This cross-sectional study of young mothers and their health care providers gives an insight into the pattern of dietary changes, supplement intake, current sources of information and preferred information sources in addition to the reasons behind their preferences for information support. Addressing eating behaviour and nutritional requirements of adolescent pregnant women in order to enhance their pregnancy and birth experiences is important as an association between poor nutritional status and adverse pregnancy outcomes is well documented [2–4, 15, 16]. This survey allowed a wider verification of the identified issues in a series of in-depth explorative interviews of young women and health care professionals from Doncaster, Manchester and London, details of which are reported elsewhere .
These surveys which included responses from all regions in England as well as Scotland, Wales and Northern Ireland showed that young mothers are motivated and keen in adopting healthy dietary changes as indicated in their responses for making positive changes during pregnancy. However it was important that a considerable proportion of responding women were not consuming red meat, eggs, oily fish and soft cheese (such as cream cheese or spreadable cheese). It was encouraging to see a high level of interest and enthusiasm for making positive changes however such a high proportion of adolescents indicating avoiding foods which are potentially valuable sources of vitamins and minerals, such as B vitamins and iron (red meat and eggs) or vitamin D and calcium (oily fish and soft cheese)  are of concern. Attention to adequate nutrition in supplying sufficient amount of nutrients are increasingly realised due to its impact on healthy pregnancy and birth outcomes .
The poor dietary habit identified in this study is in line with other investigators’ findings showing a poor nutritional intake in young mothers [1, 8]. The low intake of foods such as soft cheese and eggs may suggest inadequate communication with young women and a state of confusion regarding prohibiting raw/runny eggs or unpasteurised mould ripened soft cheeses rather than avoiding all types of eggs or pasteurised soft cheeses. It is likely that food avoidance be due to personal taste or cultural restrictions in which case health professionals’ role in guiding for alternative sources becomes essential for all particularly this group of women.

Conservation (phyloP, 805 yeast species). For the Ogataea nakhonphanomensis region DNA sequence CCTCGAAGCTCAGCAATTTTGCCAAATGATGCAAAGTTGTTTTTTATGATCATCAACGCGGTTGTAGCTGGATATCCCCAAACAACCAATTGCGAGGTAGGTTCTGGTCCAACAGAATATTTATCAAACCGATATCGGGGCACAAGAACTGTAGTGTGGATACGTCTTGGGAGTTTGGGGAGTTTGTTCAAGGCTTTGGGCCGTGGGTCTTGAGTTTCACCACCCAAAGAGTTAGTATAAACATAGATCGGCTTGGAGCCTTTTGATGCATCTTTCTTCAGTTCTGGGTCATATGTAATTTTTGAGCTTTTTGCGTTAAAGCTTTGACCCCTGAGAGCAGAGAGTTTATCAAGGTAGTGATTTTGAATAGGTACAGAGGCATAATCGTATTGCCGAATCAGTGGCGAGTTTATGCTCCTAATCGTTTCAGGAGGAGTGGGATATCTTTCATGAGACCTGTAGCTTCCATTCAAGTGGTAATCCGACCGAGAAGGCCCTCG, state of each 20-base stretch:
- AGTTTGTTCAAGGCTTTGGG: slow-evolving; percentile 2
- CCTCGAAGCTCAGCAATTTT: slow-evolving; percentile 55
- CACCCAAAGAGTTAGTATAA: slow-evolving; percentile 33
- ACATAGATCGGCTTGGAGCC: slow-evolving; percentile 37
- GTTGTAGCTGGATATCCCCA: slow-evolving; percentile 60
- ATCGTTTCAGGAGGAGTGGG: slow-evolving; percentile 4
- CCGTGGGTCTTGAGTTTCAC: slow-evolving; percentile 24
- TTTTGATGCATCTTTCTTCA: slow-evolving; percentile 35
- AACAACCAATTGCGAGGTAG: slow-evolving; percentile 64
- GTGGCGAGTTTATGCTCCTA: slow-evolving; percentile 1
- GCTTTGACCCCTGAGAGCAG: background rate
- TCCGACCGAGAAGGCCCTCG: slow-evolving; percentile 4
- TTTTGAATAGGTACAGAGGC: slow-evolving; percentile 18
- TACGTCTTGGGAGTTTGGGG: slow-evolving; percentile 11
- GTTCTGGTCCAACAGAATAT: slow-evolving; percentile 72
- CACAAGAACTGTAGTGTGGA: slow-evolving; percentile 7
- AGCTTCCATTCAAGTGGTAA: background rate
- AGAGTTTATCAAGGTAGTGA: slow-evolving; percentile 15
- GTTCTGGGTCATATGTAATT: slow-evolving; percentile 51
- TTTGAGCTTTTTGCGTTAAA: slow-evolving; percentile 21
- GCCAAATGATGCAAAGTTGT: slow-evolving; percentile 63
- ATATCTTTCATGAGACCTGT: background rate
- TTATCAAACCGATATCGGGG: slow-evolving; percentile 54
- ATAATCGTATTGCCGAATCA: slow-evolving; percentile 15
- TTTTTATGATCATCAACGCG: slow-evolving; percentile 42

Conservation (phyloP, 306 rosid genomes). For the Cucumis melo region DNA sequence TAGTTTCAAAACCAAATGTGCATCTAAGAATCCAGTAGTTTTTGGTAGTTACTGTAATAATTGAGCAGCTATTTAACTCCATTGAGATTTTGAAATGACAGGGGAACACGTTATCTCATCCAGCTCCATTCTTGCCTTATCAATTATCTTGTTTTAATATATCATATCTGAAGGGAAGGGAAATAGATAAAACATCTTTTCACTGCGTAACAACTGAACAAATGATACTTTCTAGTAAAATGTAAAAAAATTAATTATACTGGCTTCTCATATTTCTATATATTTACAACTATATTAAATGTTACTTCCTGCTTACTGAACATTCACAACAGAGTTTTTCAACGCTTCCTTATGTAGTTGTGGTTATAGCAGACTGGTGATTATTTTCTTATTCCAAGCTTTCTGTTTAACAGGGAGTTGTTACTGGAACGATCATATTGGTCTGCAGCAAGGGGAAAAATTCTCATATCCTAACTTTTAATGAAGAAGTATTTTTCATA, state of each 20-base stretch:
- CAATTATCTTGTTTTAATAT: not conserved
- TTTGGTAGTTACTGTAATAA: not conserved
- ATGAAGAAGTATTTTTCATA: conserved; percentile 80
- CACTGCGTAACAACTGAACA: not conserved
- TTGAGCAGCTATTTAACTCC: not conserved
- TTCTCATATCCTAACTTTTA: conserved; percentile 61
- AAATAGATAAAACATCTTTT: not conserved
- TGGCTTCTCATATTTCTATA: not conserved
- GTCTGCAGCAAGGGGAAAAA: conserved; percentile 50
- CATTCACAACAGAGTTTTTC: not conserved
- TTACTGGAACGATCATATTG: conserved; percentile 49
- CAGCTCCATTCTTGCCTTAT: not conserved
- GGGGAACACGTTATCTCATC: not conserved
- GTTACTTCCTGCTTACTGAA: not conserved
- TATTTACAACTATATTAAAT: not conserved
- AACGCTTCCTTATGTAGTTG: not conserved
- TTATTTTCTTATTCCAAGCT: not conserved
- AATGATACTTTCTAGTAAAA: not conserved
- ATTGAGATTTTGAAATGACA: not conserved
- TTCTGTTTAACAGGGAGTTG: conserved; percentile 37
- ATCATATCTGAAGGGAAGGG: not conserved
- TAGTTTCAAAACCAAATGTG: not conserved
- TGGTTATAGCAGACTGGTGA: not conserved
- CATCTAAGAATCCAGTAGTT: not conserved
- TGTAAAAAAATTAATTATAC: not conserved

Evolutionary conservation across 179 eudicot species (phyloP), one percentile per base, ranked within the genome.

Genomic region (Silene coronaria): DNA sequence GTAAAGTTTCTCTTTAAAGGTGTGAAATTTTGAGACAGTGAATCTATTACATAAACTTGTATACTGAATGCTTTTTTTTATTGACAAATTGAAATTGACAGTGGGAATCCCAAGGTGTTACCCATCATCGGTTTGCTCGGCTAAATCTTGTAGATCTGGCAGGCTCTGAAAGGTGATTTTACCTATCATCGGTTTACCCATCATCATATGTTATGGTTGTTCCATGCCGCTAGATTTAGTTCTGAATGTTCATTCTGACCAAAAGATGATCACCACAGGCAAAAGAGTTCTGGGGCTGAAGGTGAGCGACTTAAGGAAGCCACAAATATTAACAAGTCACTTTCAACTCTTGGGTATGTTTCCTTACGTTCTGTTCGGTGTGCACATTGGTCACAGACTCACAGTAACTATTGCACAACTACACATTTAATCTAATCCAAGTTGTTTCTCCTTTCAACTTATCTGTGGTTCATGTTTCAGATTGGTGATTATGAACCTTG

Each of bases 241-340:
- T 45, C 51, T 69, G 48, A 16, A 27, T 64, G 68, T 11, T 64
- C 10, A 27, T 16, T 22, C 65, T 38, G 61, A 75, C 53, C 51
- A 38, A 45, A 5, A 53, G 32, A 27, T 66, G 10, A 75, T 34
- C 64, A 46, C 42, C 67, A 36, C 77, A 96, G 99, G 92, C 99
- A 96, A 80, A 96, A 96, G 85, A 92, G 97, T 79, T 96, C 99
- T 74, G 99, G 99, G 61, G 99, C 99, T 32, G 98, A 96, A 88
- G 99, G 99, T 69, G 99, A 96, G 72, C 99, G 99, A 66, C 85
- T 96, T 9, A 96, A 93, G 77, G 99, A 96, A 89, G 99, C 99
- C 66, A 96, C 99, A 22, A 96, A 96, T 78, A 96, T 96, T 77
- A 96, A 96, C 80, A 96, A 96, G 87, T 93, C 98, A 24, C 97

It is therefore of prime importance to provide sufficient support and appropriate education for health professionals who have direct contact with young pregnant mothers to enhance their knowledge and dietary behaviour with the overall aim of optimising pregnancy and birth outcomes. This is particularly noteworthy, considering the level of awareness and appreciation of the role, and the trust these young women place in their health professionals, especially in midwives, to obtain nutritional information. This ultimately affirms the need for equipping health professionals with appropriate support, skills and knowledge for effective communication of nutritional messages during pregnancy and postpartum.
The majority of midwives and family nurse practitioners felt that they were providing nutritional support to young women during pregnancy as part of their role but acknowledged there were some areas where they lacked confidence and would like further training. The role of midwives in promoting dietary changes has been explored in previous studies and it has been shown to be central in supporting women to make positive changes [19, 20]. The qualitative interviews with young women and health professionals undertaken as part of the earlier stages of this study however found that while most health care professionals provided some nutritional support and information, the extent to which this was tailored to young women's individual needs varied considerably . There are significant barriers to providing individualised nutritional support particularly in terms of time pressures and a lack of appropriate resources . It is therefore important that the need for post-registration training, both relating to the specific nutritional issues identified in this study and wider skills regarding how behaviour change techniques can be applied in this context .